Advanced Sociological Theory

Alternatives to Capitalism

The course will center on some of the principal conceptions of Socialism between 1789 and 1989. Its first part will be dedicated to some of the most important Socialist thinkers of the Nineteenth Century (Saint-Simon, Fourier, Owen, Proudhon, Lassalle, Marx, Bakunin and Kropotkin), while the second part will focus on the analysis of some of the main Socialist controversies and political experiences of the Twentieth Century, such as Leninism, the so-called “actually existing socialism” in Soviet Union, Cuba, the main Socialist experiences in Africa, and the so-called ‘Socialism of the XXI Century’ in Latin America.

Goal of the course is to examine the characteristics and distinguishing features of the varied Socialisms articulated by some of the main Socialists of the Nineteenth and the Twentieth century. The selection of readings will focus on the writings in which these thinkers developed their theories of how a Socialist society should be economically and politically organized.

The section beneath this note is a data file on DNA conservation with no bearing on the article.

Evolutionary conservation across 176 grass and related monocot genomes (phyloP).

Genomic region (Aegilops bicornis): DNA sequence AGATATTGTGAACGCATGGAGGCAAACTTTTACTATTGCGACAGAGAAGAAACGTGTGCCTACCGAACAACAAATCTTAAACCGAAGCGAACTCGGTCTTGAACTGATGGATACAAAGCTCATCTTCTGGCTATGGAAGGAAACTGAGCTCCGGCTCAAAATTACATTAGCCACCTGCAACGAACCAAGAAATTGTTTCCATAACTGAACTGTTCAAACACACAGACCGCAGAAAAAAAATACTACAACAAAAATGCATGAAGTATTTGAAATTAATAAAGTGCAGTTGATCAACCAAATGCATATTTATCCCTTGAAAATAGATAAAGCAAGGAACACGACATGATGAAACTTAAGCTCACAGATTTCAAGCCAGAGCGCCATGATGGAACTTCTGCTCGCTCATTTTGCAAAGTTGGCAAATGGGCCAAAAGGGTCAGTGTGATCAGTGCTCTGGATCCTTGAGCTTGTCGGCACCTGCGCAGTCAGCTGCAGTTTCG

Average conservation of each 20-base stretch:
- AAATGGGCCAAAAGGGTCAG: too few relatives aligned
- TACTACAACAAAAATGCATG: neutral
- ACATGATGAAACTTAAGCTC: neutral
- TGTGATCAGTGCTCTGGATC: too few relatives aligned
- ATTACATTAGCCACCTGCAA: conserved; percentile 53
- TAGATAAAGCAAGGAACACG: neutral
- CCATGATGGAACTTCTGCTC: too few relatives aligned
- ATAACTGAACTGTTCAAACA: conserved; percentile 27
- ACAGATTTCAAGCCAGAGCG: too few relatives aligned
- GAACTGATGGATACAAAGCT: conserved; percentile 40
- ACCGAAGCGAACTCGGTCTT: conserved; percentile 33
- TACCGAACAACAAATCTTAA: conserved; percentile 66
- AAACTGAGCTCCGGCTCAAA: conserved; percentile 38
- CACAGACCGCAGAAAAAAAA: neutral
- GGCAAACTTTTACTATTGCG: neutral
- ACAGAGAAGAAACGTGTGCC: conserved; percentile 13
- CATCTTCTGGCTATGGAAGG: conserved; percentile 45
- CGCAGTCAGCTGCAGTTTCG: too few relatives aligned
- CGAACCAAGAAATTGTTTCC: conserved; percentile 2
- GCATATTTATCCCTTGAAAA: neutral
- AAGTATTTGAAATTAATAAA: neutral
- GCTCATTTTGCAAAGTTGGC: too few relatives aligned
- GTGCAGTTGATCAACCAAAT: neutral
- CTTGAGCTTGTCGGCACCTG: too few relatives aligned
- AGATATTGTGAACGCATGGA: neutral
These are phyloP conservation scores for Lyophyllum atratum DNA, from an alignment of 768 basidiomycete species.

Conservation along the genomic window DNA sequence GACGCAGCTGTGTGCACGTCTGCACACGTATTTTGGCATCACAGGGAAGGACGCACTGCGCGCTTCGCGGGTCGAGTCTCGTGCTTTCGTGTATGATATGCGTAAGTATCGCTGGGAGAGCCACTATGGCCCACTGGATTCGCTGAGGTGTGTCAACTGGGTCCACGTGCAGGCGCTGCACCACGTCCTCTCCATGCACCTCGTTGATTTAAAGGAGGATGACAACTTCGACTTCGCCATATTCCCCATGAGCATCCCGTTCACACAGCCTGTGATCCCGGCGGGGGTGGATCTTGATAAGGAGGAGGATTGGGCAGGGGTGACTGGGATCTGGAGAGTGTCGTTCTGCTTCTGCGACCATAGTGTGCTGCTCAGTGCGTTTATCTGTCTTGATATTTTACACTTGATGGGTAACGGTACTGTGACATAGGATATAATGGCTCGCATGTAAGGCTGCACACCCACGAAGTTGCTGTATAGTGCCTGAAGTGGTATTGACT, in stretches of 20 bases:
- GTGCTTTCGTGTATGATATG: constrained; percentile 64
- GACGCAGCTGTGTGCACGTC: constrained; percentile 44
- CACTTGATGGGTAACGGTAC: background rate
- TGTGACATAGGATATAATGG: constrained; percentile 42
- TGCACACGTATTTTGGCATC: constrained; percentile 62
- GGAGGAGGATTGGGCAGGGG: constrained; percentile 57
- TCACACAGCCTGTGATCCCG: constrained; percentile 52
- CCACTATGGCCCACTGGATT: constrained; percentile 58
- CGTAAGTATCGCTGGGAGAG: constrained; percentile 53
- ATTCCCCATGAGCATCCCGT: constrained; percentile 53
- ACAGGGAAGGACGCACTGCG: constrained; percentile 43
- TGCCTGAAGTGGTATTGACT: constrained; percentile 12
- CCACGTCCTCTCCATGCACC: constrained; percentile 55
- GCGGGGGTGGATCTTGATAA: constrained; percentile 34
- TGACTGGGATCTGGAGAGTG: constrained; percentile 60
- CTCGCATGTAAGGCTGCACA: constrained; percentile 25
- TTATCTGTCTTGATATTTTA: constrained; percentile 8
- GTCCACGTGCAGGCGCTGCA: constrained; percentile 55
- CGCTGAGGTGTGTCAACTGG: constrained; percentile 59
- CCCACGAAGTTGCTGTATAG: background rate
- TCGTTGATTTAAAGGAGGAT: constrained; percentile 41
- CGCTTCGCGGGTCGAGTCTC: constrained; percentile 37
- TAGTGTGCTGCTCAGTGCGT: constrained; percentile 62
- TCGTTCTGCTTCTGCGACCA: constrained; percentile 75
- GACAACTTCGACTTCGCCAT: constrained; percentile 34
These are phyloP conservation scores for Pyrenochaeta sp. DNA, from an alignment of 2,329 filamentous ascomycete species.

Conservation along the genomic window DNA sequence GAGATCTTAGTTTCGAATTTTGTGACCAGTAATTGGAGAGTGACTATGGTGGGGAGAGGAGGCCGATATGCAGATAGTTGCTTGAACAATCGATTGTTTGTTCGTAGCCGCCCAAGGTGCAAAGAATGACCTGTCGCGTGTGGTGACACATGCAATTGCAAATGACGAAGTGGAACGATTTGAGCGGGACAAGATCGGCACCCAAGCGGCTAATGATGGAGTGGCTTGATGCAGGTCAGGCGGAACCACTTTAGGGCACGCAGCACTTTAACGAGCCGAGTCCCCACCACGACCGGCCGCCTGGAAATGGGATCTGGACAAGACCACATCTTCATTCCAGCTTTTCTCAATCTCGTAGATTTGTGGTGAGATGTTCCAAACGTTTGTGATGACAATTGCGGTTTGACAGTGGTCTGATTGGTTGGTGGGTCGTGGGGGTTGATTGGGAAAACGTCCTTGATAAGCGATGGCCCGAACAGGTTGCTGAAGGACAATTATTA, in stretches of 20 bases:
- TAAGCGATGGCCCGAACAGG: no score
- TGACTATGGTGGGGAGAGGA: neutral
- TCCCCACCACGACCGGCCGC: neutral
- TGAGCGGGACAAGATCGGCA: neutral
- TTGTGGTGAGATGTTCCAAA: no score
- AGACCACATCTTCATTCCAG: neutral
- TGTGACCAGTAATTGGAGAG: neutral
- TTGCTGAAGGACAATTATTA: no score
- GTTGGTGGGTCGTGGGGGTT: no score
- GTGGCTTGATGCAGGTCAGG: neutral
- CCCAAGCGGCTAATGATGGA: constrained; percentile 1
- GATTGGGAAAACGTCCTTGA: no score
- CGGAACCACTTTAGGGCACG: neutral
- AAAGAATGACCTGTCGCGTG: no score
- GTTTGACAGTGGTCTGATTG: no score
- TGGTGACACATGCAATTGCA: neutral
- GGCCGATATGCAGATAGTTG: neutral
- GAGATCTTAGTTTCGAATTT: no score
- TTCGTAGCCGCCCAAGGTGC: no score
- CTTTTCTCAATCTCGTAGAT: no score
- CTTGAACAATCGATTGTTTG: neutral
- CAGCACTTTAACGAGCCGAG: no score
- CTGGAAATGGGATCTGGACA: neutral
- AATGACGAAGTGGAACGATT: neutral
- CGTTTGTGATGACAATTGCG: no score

Special attention will be dedicated to Marx’s Socialism and to his critique of other Socialisms, including Anarchism. Though he never composed a single text specifically on Socialism and post-capitalist society, through his critique of capitalism Marx pointed to some of the key social features and relations of production in the “society of free producers” which would replace the capitalist social formation. The course will explore the originality of Marx’s theories in comparison with those of his socialist predecessors, as well as the differences between his ideas and the historical record of “actually existing Socialism”.


York University

Date of course:


Reference number:

SOCI 3040. 3.0 (F)